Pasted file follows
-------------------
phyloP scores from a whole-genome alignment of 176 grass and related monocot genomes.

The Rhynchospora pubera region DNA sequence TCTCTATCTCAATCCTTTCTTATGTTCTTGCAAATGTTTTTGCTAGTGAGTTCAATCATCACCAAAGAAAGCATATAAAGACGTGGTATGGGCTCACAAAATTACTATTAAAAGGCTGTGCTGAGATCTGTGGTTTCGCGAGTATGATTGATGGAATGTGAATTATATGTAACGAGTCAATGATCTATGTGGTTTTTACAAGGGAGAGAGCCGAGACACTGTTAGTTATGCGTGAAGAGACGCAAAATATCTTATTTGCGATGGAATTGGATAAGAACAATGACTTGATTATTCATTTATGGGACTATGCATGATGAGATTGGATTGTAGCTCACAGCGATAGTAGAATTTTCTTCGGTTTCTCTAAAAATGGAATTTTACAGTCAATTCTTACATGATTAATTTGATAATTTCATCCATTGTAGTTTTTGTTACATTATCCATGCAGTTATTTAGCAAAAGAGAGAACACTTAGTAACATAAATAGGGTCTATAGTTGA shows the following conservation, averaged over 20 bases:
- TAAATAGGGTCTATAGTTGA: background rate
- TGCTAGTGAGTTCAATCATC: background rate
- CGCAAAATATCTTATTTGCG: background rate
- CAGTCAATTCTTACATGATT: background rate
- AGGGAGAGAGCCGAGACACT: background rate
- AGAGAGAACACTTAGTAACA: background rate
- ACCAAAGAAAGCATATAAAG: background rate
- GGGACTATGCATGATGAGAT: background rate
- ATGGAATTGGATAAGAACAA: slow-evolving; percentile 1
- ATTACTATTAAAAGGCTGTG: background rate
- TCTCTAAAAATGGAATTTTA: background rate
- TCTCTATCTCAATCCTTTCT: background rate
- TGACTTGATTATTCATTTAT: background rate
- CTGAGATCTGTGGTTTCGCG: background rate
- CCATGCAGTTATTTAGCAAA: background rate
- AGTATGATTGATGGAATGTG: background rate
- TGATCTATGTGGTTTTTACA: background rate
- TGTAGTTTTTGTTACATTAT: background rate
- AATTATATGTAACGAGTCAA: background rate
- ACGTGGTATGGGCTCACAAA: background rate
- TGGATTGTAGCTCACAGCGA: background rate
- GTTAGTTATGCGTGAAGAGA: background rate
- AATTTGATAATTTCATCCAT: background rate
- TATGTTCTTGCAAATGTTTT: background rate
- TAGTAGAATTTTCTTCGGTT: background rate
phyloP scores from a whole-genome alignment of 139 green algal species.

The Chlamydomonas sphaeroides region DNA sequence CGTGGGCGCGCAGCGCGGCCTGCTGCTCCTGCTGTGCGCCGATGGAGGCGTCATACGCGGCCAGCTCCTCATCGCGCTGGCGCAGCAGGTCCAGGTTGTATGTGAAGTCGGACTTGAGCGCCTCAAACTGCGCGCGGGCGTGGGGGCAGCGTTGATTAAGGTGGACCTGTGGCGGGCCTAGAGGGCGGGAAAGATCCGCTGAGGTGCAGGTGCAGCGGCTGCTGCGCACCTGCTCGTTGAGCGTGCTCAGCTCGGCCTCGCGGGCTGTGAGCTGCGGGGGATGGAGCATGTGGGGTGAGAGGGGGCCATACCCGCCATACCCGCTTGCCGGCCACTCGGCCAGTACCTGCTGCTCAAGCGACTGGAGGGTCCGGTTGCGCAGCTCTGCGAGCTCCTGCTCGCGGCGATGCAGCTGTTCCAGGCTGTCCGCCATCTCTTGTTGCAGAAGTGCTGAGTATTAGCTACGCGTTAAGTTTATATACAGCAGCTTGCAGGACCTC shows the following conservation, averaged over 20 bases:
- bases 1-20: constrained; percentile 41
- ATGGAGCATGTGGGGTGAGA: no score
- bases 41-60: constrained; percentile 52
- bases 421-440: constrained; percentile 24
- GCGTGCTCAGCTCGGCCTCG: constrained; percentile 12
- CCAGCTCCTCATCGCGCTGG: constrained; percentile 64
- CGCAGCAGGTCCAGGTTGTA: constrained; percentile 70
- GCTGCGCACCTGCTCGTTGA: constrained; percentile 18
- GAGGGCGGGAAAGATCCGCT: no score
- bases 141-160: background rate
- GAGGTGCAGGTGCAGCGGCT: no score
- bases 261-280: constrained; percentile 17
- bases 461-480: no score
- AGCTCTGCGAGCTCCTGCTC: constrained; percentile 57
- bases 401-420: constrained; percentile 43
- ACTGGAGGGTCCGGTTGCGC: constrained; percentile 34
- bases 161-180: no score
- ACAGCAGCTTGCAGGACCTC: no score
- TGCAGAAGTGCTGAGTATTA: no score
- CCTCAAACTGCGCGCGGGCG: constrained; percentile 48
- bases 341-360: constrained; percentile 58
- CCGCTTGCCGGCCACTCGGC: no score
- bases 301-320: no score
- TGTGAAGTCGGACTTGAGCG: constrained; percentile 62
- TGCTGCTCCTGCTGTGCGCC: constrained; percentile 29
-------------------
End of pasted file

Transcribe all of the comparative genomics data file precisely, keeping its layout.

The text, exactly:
phyloP scores from a whole-genome alignment of 176 grass and related monocot genomes.

The Rhynchospora pubera region DNA sequence TCTCTATCTCAATCCTTTCTTATGTTCTTGCAAATGTTTTTGCTAGTGAGTTCAATCATCACCAAAGAAAGCATATAAAGACGTGGTATGGGCTCACAAAATTACTATTAAAAGGCTGTGCTGAGATCTGTGGTTTCGCGAGTATGATTGATGGAATGTGAATTATATGTAACGAGTCAATGATCTATGTGGTTTTTACAAGGGAGAGAGCCGAGACACTGTTAGTTATGCGTGAAGAGACGCAAAATATCTTATTTGCGATGGAATTGGATAAGAACAATGACTTGATTATTCATTTATGGGACTATGCATGATGAGATTGGATTGTAGCTCACAGCGATAGTAGAATTTTCTTCGGTTTCTCTAAAAATGGAATTTTACAGTCAATTCTTACATGATTAATTTGATAATTTCATCCATTGTAGTTTTTGTTACATTATCCATGCAGTTATTTAGCAAAAGAGAGAACACTTAGTAACATAAATAGGGTCTATAGTTGA shows the following conservation, averaged over 20 bases:
- TAAATAGGGTCTATAGTTGA: background rate
- TGCTAGTGAGTTCAATCATC: background rate
- CGCAAAATATCTTATTTGCG: background rate
- CAGTCAATTCTTACATGATT: background rate
- AGGGAGAGAGCCGAGACACT: background rate
- AGAGAGAACACTTAGTAACA: background rate
- ACCAAAGAAAGCATATAAAG: background rate
- GGGACTATGCATGATGAGAT: background rate
- ATGGAATTGGATAAGAACAA: slow-evolving; percentile 1
- ATTACTATTAAAAGGCTGTG: background rate
- TCTCTAAAAATGGAATTTTA: background rate
- TCTCTATCTCAATCCTTTCT: background rate
- TGACTTGATTATTCATTTAT: background rate
- CTGAGATCTGTGGTTTCGCG: background rate
- CCATGCAGTTATTTAGCAAA: background rate
- AGTATGATTGATGGAATGTG: background rate
- TGATCTATGTGGTTTTTACA: background rate
- TGTAGTTTTTGTTACATTAT: background rate
- AATTATATGTAACGAGTCAA: background rate
- ACGTGGTATGGGCTCACAAA: background rate
- TGGATTGTAGCTCACAGCGA: background rate
- GTTAGTTATGCGTGAAGAGA: background rate
- AATTTGATAATTTCATCCAT: background rate
- TATGTTCTTGCAAATGTTTT: background rate
- TAGTAGAATTTTCTTCGGTT: background rate
phyloP scores from a whole-genome alignment of 139 green algal species.

The Chlamydomonas sphaeroides region DNA sequence CGTGGGCGCGCAGCGCGGCCTGCTGCTCCTGCTGTGCGCCGATGGAGGCGTCATACGCGGCCAGCTCCTCATCGCGCTGGCGCAGCAGGTCCAGGTTGTATGTGAAGTCGGACTTGAGCGCCTCAAACTGCGCGCGGGCGTGGGGGCAGCGTTGATTAAGGTGGACCTGTGGCGGGCCTAGAGGGCGGGAAAGATCCGCTGAGGTGCAGGTGCAGCGGCTGCTGCGCACCTGCTCGTTGAGCGTGCTCAGCTCGGCCTCGCGGGCTGTGAGCTGCGGGGGATGGAGCATGTGGGGTGAGAGGGGGCCATACCCGCCATACCCGCTTGCCGGCCACTCGGCCAGTACCTGCTGCTCAAGCGACTGGAGGGTCCGGTTGCGCAGCTCTGCGAGCTCCTGCTCGCGGCGATGCAGCTGTTCCAGGCTGTCCGCCATCTCTTGTTGCAGAAGTGCTGAGTATTAGCTACGCGTTAAGTTTATATACAGCAGCTTGCAGGACCTC shows the following conservation, averaged over 20 bases:
- bases 1-20: constrained; percentile 41
- ATGGAGCATGTGGGGTGAGA: no score
- bases 41-60: constrained; percentile 52
- bases 421-440: constrained; percentile 24
- GCGTGCTCAGCTCGGCCTCG: constrained; percentile 12
- CCAGCTCCTCATCGCGCTGG: constrained; percentile 64
- CGCAGCAGGTCCAGGTTGTA: constrained; percentile 70
- GCTGCGCACCTGCTCGTTGA: constrained; percentile 18
- GAGGGCGGGAAAGATCCGCT: no score
- bases 141-160: background rate
- GAGGTGCAGGTGCAGCGGCT: no score
- bases 261-280: constrained; percentile 17
- bases 461-480: no score
- AGCTCTGCGAGCTCCTGCTC: constrained; percentile 57
- bases 401-420: constrained; percentile 43
- ACTGGAGGGTCCGGTTGCGC: constrained; percentile 34
- bases 161-180: no score
- ACAGCAGCTTGCAGGACCTC: no score
- TGCAGAAGTGCTGAGTATTA: no score
- CCTCAAACTGCGCGCGGGCG: constrained; percentile 48
- bases 341-360: constrained; percentile 58
- CCGCTTGCCGGCCACTCGGC: no score
- bases 301-320: no score
- TGTGAAGTCGGACTTGAGCG: constrained; percentile 62
- TGCTGCTCCTGCTGTGCGCC: constrained; percentile 29